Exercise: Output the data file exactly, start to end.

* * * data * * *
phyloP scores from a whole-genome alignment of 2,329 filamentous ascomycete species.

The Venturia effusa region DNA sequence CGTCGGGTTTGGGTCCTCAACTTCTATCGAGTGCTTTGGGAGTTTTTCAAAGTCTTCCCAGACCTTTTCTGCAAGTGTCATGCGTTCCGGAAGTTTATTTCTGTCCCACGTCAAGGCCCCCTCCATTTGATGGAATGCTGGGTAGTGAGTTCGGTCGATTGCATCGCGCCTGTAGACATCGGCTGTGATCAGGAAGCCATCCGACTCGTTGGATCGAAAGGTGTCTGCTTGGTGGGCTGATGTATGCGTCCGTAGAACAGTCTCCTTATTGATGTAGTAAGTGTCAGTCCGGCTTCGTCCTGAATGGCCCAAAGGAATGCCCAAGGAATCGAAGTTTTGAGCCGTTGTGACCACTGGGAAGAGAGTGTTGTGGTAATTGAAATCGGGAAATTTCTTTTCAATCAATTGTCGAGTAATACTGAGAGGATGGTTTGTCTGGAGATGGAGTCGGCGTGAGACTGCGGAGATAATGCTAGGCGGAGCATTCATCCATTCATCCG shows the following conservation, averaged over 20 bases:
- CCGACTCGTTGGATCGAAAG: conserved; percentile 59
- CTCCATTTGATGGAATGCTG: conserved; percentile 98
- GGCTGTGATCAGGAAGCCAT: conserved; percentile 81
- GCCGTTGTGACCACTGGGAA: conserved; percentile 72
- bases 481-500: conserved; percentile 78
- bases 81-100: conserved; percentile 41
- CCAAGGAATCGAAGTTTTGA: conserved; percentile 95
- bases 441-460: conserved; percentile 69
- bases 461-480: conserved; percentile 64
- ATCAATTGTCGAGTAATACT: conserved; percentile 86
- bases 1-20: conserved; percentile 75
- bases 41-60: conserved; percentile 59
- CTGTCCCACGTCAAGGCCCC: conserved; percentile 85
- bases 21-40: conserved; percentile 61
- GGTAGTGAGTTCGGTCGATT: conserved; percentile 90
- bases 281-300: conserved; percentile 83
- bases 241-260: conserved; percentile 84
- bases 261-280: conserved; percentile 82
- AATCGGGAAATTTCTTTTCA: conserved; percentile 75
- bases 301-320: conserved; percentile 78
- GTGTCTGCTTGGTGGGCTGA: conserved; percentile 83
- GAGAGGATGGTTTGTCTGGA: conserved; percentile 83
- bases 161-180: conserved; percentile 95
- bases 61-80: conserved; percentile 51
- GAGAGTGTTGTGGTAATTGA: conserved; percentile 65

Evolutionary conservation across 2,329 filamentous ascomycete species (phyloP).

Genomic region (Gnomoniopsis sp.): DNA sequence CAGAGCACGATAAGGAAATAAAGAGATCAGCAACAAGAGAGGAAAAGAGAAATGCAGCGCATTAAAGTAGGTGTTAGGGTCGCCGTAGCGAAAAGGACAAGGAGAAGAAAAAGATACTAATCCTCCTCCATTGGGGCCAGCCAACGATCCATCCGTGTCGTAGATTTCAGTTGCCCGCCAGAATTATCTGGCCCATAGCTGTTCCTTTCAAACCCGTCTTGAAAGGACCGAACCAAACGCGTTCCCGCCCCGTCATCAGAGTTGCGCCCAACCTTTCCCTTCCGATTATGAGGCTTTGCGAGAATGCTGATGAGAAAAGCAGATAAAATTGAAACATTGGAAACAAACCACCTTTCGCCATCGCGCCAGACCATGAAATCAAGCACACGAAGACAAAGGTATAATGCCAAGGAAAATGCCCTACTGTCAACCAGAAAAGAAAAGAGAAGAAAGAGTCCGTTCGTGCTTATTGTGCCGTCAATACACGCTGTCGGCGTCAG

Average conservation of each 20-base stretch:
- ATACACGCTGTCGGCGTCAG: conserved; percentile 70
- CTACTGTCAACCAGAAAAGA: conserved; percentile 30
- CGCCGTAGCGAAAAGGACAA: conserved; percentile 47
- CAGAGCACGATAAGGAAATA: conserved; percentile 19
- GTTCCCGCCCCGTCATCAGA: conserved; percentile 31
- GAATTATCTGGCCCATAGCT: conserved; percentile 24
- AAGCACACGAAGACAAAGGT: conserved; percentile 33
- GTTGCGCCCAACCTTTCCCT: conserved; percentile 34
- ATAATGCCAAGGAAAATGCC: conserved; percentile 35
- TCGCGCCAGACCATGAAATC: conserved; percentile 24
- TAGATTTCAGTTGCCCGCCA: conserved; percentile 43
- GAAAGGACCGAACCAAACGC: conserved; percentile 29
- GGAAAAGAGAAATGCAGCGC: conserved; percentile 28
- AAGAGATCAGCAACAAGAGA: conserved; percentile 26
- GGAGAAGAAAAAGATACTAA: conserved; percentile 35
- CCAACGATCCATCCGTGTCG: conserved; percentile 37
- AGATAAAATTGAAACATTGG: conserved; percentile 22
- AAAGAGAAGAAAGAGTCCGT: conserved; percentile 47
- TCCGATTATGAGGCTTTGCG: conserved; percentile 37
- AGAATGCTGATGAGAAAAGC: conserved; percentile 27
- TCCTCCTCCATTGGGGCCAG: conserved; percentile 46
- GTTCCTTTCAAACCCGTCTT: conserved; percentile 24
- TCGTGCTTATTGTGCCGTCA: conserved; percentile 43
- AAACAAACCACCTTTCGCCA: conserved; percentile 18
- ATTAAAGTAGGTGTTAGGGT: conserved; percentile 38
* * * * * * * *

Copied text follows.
phyloP scores from a whole-genome alignment of 2,329 filamentous ascomycete species.

The Venturia effusa region DNA sequence CGTCGGGTTTGGGTCCTCAACTTCTATCGAGTGCTTTGGGAGTTTTTCAAAGTCTTCCCAGACCTTTTCTGCAAGTGTCATGCGTTCCGGAAGTTTATTTCTGTCCCACGTCAAGGCCCCCTCCATTTGATGGAATGCTGGGTAGTGAGTTCGGTCGATTGCATCGCGCCTGTAGACATCGGCTGTGATCAGGAAGCCATCCGACTCGTTGGATCGAAAGGTGTCTGCTTGGTGGGCTGATGTATGCGTCCGTAGAACAGTCTCCTTATTGATGTAGTAAGTGTCAGTCCGGCTTCGTCCTGAATGGCCCAAAGGAATGCCCAAGGAATCGAAGTTTTGAGCCGTTGTGACCACTGGGAAGAGAGTGTTGTGGTAATTGAAATCGGGAAATTTCTTTTCAATCAATTGTCGAGTAATACTGAGAGGATGGTTTGTCTGGAGATGGAGTCGGCGTGAGACTGCGGAGATAATGCTAGGCGGAGCATTCATCCATTCATCCG shows the following conservation, averaged over 20 bases:
- CCGACTCGTTGGATCGAAAG: conserved; percentile 59
- CTCCATTTGATGGAATGCTG: conserved; percentile 98
- GGCTGTGATCAGGAAGCCAT: conserved; percentile 81
- GCCGTTGTGACCACTGGGAA: conserved; percentile 72
- bases 481-500: conserved; percentile 78
- bases 81-100: conserved; percentile 41
- CCAAGGAATCGAAGTTTTGA: conserved; percentile 95
- bases 441-460: conserved; percentile 69
- bases 461-480: conserved; percentile 64
- ATCAATTGTCGAGTAATACT: conserved; percentile 86
- bases 1-20: conserved; percentile 75
- bases 41-60: conserved; percentile 59
- CTGTCCCACGTCAAGGCCCC: conserved; percentile 85
- bases 21-40: conserved; percentile 61
- GGTAGTGAGTTCGGTCGATT: conserved; percentile 90
- bases 281-300: conserved; percentile 83
- bases 241-260: conserved; percentile 84
- bases 261-280: conserved; percentile 82
- AATCGGGAAATTTCTTTTCA: conserved; percentile 75
- bases 301-320: conserved; percentile 78
- GTGTCTGCTTGGTGGGCTGA: conserved; percentile 83
- GAGAGGATGGTTTGTCTGGA: conserved; percentile 83
- bases 161-180: conserved; percentile 95
- bases 61-80: conserved; percentile 51
- GAGAGTGTTGTGGTAATTGA: conserved; percentile 65

Evolutionary conservation across 2,329 filamentous ascomycete species (phyloP).

Genomic region (Gnomoniopsis sp.): DNA sequence CAGAGCACGATAAGGAAATAAAGAGATCAGCAACAAGAGAGGAAAAGAGAAATGCAGCGCATTAAAGTAGGTGTTAGGGTCGCCGTAGCGAAAAGGACAAGGAGAAGAAAAAGATACTAATCCTCCTCCATTGGGGCCAGCCAACGATCCATCCGTGTCGTAGATTTCAGTTGCCCGCCAGAATTATCTGGCCCATAGCTGTTCCTTTCAAACCCGTCTTGAAAGGACCGAACCAAACGCGTTCCCGCCCCGTCATCAGAGTTGCGCCCAACCTTTCCCTTCCGATTATGAGGCTTTGCGAGAATGCTGATGAGAAAAGCAGATAAAATTGAAACATTGGAAACAAACCACCTTTCGCCATCGCGCCAGACCATGAAATCAAGCACACGAAGACAAAGGTATAATGCCAAGGAAAATGCCCTACTGTCAACCAGAAAAGAAAAGAGAAGAAAGAGTCCGTTCGTGCTTATTGTGCCGTCAATACACGCTGTCGGCGTCAG

Average conservation of each 20-base stretch:
- ATACACGCTGTCGGCGTCAG: conserved; percentile 70
- CTACTGTCAACCAGAAAAGA: conserved; percentile 30
- CGCCGTAGCGAAAAGGACAA: conserved; percentile 47
- CAGAGCACGATAAGGAAATA: conserved; percentile 19
- GTTCCCGCCCCGTCATCAGA: conserved; percentile 31
- GAATTATCTGGCCCATAGCT: conserved; percentile 24
- AAGCACACGAAGACAAAGGT: conserved; percentile 33
- GTTGCGCCCAACCTTTCCCT: conserved; percentile 34
- ATAATGCCAAGGAAAATGCC: conserved; percentile 35
- TCGCGCCAGACCATGAAATC: conserved; percentile 24
- TAGATTTCAGTTGCCCGCCA: conserved; percentile 43
- GAAAGGACCGAACCAAACGC: conserved; percentile 29
- GGAAAAGAGAAATGCAGCGC: conserved; percentile 28
- AAGAGATCAGCAACAAGAGA: conserved; percentile 26
- GGAGAAGAAAAAGATACTAA: conserved; percentile 35
- CCAACGATCCATCCGTGTCG: conserved; percentile 37
- AGATAAAATTGAAACATTGG: conserved; percentile 22
- AAAGAGAAGAAAGAGTCCGT: conserved; percentile 47
- TCCGATTATGAGGCTTTGCG: conserved; percentile 37
- AGAATGCTGATGAGAAAAGC: conserved; percentile 27
- TCCTCCTCCATTGGGGCCAG: conserved; percentile 46
- GTTCCTTTCAAACCCGTCTT: conserved; percentile 24
- TCGTGCTTATTGTGCCGTCA: conserved; percentile 43
- AAACAAACCACCTTTCGCCA: conserved; percentile 18
- ATTAAAGTAGGTGTTAGGGT: conserved; percentile 38